This time last year, I was preparing for Christmas in London – buying sweaters, confirming the cat sitter, excavating the converter from the junk drawer, and dreaming of mince pies.
Christmas in London without mince pies is unthinkable. These little parcels of perfection are as ubiquitous during the London holidays as sugar cookies in the States. Love them or hate them, you can’t avoid them while the halls are decked with holly. I, personally, adore these pastry jewels and longingly anticipated eating my weight in pies of mince.
Mincemeat has a history dating back to the 16th century. Originally made with meat (hence the name), the pies were much larger and oblong in shape. The fruit and spices, rather than headliners, were there to flavor the meat. Modern versions are smaller and forgo the meat altogether, containing a decadent mixture of fruit, sugar and warming spices. Their size can range from a diminutive mini tartlet to something heftier approximating the size of a British pasty.
As I walked the cobbled streets of London, I sampled a dozen versions of these buttery beauties. My first, from St. John Bread and Wine, was a disappointment, filled with almost nothing but currants. Their Eccles cake, on the other hand, was heaven in puff pastry. I sampled posh pies at Ottolenghi and take-away pies from a small no-name shop at the Columbia Road Flower Market. I ate pies served from bags and pies served on china. Arteries be damned, I prescribed myself nothing less than a pie (or two) a day throughout my trip. Home again after eating my fill in London, I added mince pies to my ever-growing list of recipes to try.
A tumultuous year has passed and I had yet to try my own version. Surprisingly, while researching for my own recipe, I discovered that many versions – including ones from famous British chefs (I’m talking to you, Paul Hollywood) call for nothing more than opening a jar of mincemeat. Jarred? Oh the horror! Jarred may be fine in a pinch, but not for the pies of my London dreams. Next, you’ll be instructing me to unroll a frozen pie crust.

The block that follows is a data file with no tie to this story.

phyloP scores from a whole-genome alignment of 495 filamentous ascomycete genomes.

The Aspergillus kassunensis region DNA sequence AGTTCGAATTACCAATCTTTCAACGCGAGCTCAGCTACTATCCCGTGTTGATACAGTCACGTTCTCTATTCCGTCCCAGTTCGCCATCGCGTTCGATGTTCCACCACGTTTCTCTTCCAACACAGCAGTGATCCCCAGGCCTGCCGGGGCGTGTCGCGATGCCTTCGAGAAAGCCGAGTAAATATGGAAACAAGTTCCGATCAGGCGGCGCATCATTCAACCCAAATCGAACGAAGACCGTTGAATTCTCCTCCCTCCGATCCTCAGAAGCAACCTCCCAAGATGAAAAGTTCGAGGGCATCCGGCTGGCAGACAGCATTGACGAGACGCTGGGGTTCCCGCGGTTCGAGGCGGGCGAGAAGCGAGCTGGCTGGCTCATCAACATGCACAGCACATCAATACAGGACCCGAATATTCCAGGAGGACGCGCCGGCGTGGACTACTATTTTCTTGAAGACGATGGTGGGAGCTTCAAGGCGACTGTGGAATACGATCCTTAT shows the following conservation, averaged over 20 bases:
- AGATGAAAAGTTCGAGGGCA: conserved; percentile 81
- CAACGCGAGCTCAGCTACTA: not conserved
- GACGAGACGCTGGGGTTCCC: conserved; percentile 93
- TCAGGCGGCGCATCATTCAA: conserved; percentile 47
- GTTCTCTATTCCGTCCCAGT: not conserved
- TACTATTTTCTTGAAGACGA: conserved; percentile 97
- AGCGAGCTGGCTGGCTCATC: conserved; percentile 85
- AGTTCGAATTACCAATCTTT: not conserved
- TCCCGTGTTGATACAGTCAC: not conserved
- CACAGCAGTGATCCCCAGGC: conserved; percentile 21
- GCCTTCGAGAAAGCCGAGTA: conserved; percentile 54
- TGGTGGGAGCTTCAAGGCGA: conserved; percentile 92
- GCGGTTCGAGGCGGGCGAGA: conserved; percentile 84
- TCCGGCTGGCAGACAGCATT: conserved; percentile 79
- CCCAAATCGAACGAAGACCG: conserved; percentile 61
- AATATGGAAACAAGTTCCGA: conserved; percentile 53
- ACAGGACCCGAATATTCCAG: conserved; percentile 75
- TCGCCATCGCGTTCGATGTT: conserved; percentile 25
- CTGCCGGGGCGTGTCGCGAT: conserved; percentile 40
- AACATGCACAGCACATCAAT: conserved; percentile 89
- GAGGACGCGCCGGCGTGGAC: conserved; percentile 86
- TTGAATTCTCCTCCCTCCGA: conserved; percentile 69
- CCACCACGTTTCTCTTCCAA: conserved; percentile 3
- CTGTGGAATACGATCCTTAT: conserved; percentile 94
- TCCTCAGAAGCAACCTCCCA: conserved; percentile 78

After some additional research, I settled on my existing Eccles cake filling (flashback to St. John), doubled it, and added grated apple. My final filling is packed with currants, home-made candied orange peel, brown sugar, warming spices and brandy. It’s the ideal jeweled filling to nestle in a buttery pastry crust. Maybe not entirely traditional, for me, it’s London Christmas in the US suburbs.
Holiday Mince Pies
Buttery, flaky pastry filled with a holiday mixture of fruit, warm spices, and a bit of brandy. You will need two 12-cup muffin tins for this recipe.
- Candied Orange Peel:
- Peels from 3 oranges
- 18 oz. water
- 6 oz. corn syrup
- 20 oz. sugar Mince Filling:
- 8 oz. currants
- ½ cup candied orange peel, chopped
- 1 apple, peeled and grated (I use Granny Smith)
- 1 stick (½cup) unsalted butter
- ⅓ cup brown sugar
- 1 teaspoon ground nutmeg
- ½ teaspoon ground cinnamon
- ½ teaspoon allspice
- Zest of ½ lemon
- Juice of an orange
- 2 Tablespoons brandy Short Crust Pastry:
- 2 ¾ cups all-purpose flour
- 6 oz. unsalted butter cold and cubed
- ¼ cup Crisco, cold
- ⅛ teaspoon table salt
- 1 egg (beaten)
- Water (cold, as needed)
- Powdered sugar for dusting (optional)
- Make Ahead – Make Candied Orange Peel:
- Place orange peels in a pot of cold water, bring to boil, and drain. Repeat this two more times.
- Combine water, corn syrup, and sugar in a pot. Bring to boil. Add drained peels, reduce to simmer and poach for 1 hour. Cool peels in syrup. Store in syrup in refrigerator until needed. Day Before – Make Mince Filling:
- Stir together all filling ingredients in a small bowl. Microwave for 1-2 minutes until butter is melted. Stir until well blended, cover and set aside for the flavors to meld and currants to soften, about an hour. Refrigerate. Once cold, the filling should bind together without extra liquid. Drain if necessary. Baking Day – Make Short Crust Pastry.
- In a food processor, pulse flour, butter, Crisco, and salt together until resembling course sand. Gently pulse egg and add water until mixture just comes together. Wrap into two disks and refrigerate for 20-30 minutes. Preheat oven to 350⁰ degrees. Roll dough to ⅛” thick and cut circles with a 3 ¼” – 3 ½” cutter to fit inside muffin tins. Cut smaller circles or stars to fit on top. Press dough into each muffin cup and fill ⅔ full with mince filling, decorate with smaller shapes on top and refrigerate until ready to bake.
- Preheat oven to 350⁰ F. Bake for 22-28 minutes until tops are golden brown. Cool in tins for 15 minutes, remove from tins and cool completely. Dust with powdered sugar (if using).
TIP: To ensure the flakiest of crusts, freeze butter and Crisco for 15 minutes before using so that it is cold as possible before mixing with the flour.
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